Directed by Wim Wenders. Starring Egina Advento, Malou Airaudo, Ruth Amarante, Rainer Behr, Andrey Berezin.
THE PLOT: Opening with an aeriel shot of the Tanztheater Wuppertal in Germany, home of the late choreographer Pina Bausch for 36 years, right up until 2009 (when she died, just months before this documentary began shooting). We then get to see sections of four Bausch productions, the final outing moving outdoors, as the dancers, in voiceover, reflect on the legendary choreographer…
THE VERDICT: It’s been a while since Wim Wenders has made a movie that wasn’t laughed off the few screens it managed to land on, so, it’s something of a joyful surprise to see the noted German filmmaker so inspired here. Capturing dance such as this truthfully on film is a difficult trick to pull off, but by the time we’re out in the great wide open, you’re almost convinced that this art form is actually quite amazing. As opposed to a bunch of skinny, self-loving neurotics trying to put out an invisible fire. Nina Sayers would love it. RATING: 3/5
THE EXTRAORDINARY ADVENTURES OF ADELE BLANC-SEC (France/12A/104mins)
Directed by Luc Besson. Starring Louise Bourgoin, Mathiew Amalric, Gilles Lellouche, Jean-Paul Rouve, Jacky Nercessian, Philippe Nahon.
THE PLOT: Indiana Jones in sexy drag, and not entirely a good girl, Adele (Bourgoin) is in Egypt, out to steal a mummy doctor so that he can cure her paralysed sister. In another part of the world, another doc, Professor Esperandieu (Nercessian), has managed to hatch a pterodactyl egg, sending Paris into a panic, and leaving the prof condemned to death. But Adele rides in and saves him. On the pterodactyl. It’s then proceedings get a little fanciful. Even for 1912.
THE VERDICT: One can help think of fellow French filmmaker Jean-Pierre Juenet, and, in particular, his 2001 hit Amelie, when watching this rose-tinted, comic strip flight of fancy from the once-revered Luc Besson (who went from slick director of films such as Nikita, Leon and The Fifth Element to chubby Bruckheimerette in recent years). Part Tomb Raider, part Blondie (Chic Young’s old comic strip, that is, Adele being based on a popular French 1970s strip), Besson’s latest, for all its beauty, just doesn’t quite entrance half as much as it should. RATING: 2/5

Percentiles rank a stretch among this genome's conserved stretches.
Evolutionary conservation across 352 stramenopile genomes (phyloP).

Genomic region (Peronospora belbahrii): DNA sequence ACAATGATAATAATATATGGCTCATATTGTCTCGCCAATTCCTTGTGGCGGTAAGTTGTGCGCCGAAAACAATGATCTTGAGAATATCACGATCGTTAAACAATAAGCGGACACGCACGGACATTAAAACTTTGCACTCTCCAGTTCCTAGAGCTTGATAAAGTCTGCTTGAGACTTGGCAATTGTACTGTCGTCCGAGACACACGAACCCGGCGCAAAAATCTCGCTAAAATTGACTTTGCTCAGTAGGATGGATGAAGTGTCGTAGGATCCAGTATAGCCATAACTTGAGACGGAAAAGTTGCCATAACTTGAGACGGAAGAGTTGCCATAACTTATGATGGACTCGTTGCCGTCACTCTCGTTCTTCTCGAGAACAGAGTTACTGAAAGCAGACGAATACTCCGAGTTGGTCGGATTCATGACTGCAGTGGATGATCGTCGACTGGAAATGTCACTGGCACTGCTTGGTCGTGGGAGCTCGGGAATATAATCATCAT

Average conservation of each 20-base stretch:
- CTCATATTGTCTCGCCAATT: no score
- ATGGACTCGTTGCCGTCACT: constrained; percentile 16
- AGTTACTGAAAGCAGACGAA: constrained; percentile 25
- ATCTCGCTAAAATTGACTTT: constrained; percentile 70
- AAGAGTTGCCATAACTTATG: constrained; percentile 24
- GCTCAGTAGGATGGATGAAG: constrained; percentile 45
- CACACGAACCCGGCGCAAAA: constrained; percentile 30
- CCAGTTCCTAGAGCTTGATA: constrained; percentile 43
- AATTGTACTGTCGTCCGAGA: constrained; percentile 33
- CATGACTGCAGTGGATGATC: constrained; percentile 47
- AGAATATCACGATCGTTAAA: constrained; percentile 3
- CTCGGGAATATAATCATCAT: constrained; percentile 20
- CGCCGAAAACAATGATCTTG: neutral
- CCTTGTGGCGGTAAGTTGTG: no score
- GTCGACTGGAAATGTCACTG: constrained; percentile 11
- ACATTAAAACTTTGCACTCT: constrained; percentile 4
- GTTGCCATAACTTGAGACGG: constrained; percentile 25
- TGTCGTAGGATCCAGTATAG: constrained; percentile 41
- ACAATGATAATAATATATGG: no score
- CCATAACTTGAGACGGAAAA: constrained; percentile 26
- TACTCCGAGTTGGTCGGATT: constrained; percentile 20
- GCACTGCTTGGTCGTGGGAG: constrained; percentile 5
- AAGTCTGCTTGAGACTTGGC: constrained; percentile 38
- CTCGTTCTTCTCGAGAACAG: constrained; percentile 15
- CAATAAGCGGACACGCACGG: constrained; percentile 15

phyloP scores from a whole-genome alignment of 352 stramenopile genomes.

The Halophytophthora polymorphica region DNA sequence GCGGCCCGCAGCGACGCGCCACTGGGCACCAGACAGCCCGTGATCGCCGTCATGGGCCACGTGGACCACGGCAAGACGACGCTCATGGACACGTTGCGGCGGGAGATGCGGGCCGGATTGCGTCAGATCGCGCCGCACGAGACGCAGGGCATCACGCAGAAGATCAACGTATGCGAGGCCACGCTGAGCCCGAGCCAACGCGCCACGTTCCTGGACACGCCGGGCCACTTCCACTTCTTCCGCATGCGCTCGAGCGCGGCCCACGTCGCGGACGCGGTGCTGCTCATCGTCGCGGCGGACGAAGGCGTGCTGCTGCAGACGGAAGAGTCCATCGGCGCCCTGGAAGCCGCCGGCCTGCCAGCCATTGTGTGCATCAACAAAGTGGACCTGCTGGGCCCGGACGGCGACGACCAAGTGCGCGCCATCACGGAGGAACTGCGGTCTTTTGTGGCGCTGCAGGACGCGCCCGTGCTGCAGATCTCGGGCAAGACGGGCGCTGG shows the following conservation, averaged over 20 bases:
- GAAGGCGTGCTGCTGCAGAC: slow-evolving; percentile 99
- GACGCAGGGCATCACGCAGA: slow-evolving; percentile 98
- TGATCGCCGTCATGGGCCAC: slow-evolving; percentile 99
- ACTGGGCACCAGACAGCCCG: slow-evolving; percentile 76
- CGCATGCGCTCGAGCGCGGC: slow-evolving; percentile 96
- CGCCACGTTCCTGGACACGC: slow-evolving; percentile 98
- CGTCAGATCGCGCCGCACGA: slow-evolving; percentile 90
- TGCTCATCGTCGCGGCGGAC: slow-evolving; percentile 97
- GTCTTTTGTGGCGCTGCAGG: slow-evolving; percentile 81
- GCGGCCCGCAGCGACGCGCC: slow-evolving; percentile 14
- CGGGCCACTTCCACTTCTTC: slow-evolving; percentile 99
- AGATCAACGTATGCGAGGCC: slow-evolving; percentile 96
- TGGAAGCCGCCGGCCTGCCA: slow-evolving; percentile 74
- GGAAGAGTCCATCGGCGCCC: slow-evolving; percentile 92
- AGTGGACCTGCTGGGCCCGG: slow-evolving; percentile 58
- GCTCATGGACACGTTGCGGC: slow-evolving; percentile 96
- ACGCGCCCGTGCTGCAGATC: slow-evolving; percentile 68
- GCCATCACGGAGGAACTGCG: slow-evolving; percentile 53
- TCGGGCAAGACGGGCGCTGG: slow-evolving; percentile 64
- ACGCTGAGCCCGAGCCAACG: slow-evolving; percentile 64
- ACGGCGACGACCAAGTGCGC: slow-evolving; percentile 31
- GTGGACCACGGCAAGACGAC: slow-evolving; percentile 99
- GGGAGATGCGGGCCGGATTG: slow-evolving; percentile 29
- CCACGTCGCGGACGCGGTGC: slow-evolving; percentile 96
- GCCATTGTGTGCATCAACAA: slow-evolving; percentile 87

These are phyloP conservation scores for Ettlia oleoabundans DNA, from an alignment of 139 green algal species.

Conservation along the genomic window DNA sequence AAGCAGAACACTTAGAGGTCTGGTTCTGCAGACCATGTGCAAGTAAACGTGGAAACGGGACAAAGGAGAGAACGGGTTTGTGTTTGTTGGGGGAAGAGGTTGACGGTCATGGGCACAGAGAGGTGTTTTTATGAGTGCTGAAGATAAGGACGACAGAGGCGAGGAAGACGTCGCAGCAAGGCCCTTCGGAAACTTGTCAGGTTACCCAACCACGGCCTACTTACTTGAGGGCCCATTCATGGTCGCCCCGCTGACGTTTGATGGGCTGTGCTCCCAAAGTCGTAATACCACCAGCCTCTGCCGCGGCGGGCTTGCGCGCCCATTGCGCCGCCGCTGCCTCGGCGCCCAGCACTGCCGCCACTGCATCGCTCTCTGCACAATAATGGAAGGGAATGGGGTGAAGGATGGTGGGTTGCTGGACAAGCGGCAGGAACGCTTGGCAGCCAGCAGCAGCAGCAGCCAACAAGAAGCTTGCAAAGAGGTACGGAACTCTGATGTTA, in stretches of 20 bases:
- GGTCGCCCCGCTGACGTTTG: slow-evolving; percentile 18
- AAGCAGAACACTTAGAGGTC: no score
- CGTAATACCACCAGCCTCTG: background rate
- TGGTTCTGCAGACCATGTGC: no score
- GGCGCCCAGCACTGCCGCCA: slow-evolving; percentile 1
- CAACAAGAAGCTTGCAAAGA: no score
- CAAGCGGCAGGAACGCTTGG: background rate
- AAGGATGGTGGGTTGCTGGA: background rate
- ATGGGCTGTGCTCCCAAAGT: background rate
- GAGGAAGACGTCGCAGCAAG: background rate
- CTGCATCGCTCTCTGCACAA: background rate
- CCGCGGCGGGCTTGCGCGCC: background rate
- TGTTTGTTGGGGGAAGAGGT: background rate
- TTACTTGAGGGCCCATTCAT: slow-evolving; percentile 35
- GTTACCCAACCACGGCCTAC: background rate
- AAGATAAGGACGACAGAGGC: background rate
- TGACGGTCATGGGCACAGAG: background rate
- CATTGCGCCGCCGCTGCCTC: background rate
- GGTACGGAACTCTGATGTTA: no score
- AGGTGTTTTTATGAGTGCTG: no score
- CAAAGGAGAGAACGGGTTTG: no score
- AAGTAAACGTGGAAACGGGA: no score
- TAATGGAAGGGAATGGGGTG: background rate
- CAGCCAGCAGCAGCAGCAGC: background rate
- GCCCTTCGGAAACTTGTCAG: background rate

HOW I ENDED THE SUMMER (Russia/IFI/130mins)
Directed by Aleksei Popgrebsky. Starring Grigory Dobrygin, Sergei Puskepalis, Igor Chernevich.
THE PLOT: Life in The Artic Circle is getting a little tense, and more than a little Beckett, for research outpost residents Sergei (Puskepalis) and Pavel (Dobrygin). It’s their final shift, and cabin fever is kicking in when tragic news arrives. Tragic news for veteran Sergei, who’s out on a fishing trip. So, the young Pavel decides not to tell him…
THE VERDICT: Beautifully shot, this Berlin Prize-winning Russian captures life in the outpost beautifully. Throw in some rain and a scattering of miserable looking sheep, and this could be any shack in the wilds of West Cork – the log piles, the gloss-painted doors, the whistling wind, the uncertain lumps of meat, the beautiful scenery, the time-lapse photography, the smile on a pig’s face. The sort of place where The Shining is always just around the corner. The drama gets a tad hysterical, but this is an impressive film nonetheless. RATING: 3/5